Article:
State Bar of Arizona Ethics Opinions
97-07: Witness Compensation; Fairness to Opposing Party
A lawyer may pay a fact witness reasonable compensation for time spent preparing for testimony as long as the compensation is not based upon the outcome of the litigation. The client is ultimately responsible for such costs and the reasonableness of the fee must be determined on a case-by-case basis. [ERs 1.8, 3.4]
The inquiring attorney represents a corporate defendant (the “Corporation”) in a civil lawsuit. A former employee of the Corporation may be a fact/occurrence witness for the Corporation in the lawsuit.
1. May a lawyer who represents a defendant corporate client compensate a former employee of the corporation for time spent by the former employee in preparing for and/or testifying at a deposition or trial, where the former employee is a fact/occurrence witness?
2. If a lawyer may so compensate the former employee, what is a reasonable compensation where the former employee is self-employed and operates his/her own business and is not compensated on an hourly basis?
RELEVANT ETHICS RULES
ER 3.4 Fairness to Opposing Party and Counsel
A lawyer shall not:
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(b) falsify evidence, counsel or assist a witness to testify falsely, or offer an inducement to a witness that is prohibited by law;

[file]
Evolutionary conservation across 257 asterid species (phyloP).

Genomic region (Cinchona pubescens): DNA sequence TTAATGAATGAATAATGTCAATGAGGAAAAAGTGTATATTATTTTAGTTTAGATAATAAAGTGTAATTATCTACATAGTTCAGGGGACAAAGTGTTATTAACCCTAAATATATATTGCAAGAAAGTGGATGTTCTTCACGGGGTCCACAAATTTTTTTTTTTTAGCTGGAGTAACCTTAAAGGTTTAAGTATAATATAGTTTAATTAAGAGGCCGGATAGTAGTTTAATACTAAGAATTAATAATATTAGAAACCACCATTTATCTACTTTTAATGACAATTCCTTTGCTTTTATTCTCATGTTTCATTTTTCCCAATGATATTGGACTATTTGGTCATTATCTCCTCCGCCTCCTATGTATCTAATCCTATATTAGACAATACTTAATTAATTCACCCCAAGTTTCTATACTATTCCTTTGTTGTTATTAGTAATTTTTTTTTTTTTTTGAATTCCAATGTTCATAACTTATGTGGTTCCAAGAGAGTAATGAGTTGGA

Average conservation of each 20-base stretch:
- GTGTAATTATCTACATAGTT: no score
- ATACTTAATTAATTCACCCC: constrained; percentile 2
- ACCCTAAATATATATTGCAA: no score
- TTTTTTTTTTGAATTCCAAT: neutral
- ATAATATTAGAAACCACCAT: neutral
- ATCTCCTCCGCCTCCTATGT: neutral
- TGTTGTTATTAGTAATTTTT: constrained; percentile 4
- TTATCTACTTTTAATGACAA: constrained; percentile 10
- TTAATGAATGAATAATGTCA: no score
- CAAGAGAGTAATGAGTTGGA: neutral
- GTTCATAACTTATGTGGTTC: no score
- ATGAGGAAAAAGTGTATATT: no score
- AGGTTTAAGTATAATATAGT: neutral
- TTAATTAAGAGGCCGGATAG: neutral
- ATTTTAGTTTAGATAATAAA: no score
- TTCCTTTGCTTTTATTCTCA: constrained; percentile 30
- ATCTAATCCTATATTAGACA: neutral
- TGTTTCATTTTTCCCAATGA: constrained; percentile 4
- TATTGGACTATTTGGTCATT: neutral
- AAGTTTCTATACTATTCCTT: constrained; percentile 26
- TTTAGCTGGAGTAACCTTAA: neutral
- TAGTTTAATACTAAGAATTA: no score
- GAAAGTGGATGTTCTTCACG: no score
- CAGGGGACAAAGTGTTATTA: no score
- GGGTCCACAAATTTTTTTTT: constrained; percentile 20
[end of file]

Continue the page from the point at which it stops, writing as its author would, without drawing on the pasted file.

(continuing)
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The comment to ER 3.4(b):
With regard to paragraph (b), it is not improper to pay a witness’ expenses or to compensate an expert witness on terms permitted by law. The common law rule in most jurisdictions is that it is improper to pay an occurrence witness any fee for testifying and that it is improper to pay an expert witness a contingent fee.
ER 1.8 Conflict of Interest: Prohibited Transactions
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(e) A lawyer shall not provide financial assistance to a client in connection with pending or contemplated litigation, except that:
(1) a lawyer may advance court costs and expenses of litigation, provided the client remains ultimately liable for such costs and expenses; and
(2) a lawyer representing an indigent client may pay court costs and expenses of litigation on behalf of the client.
There are three levels of inquiry in this matter. First, whether a fact/occurrence witness, as distinguished from an expert, may be paid a reasonable fee for preparing for and testifying in a deposition or trial. Second, if so, may the lawyer pay the fee, as distinguished from the client paying the fee? Finally, what is a reasonable fee when the witness is self-employed and is not paid on an hourly basis? A discussion of each inquiry follows:
1. May a fact/occurrence witness be compensated for time spent preparing for and testifying at trial or deposition?
ER 3.4(b) provides that a lawyer may not offer an inducement to a witness that is prohibited by law. The comment provides that although it is permissible to pay the expenses of a fact witness, “[t]he common law rule in most jurisdictions is that it improper to pay an occurrence witness any fee for testifying. . . .” The Preamble to the Rules of Professional Conduct explains that “[c]omments do not add obligations to the rules but provide guidance for practicing in compliance with these rules.” The question under ER 3.4(b), therefore, is whether Arizona law prohibits the payment of fees to non-expert witnesses, which makes it in part a legal question. Although legal questions are beyond the scope of the jurisdiction of this Committee, this question will be analyzed to aid compliance with ER 3.4(b).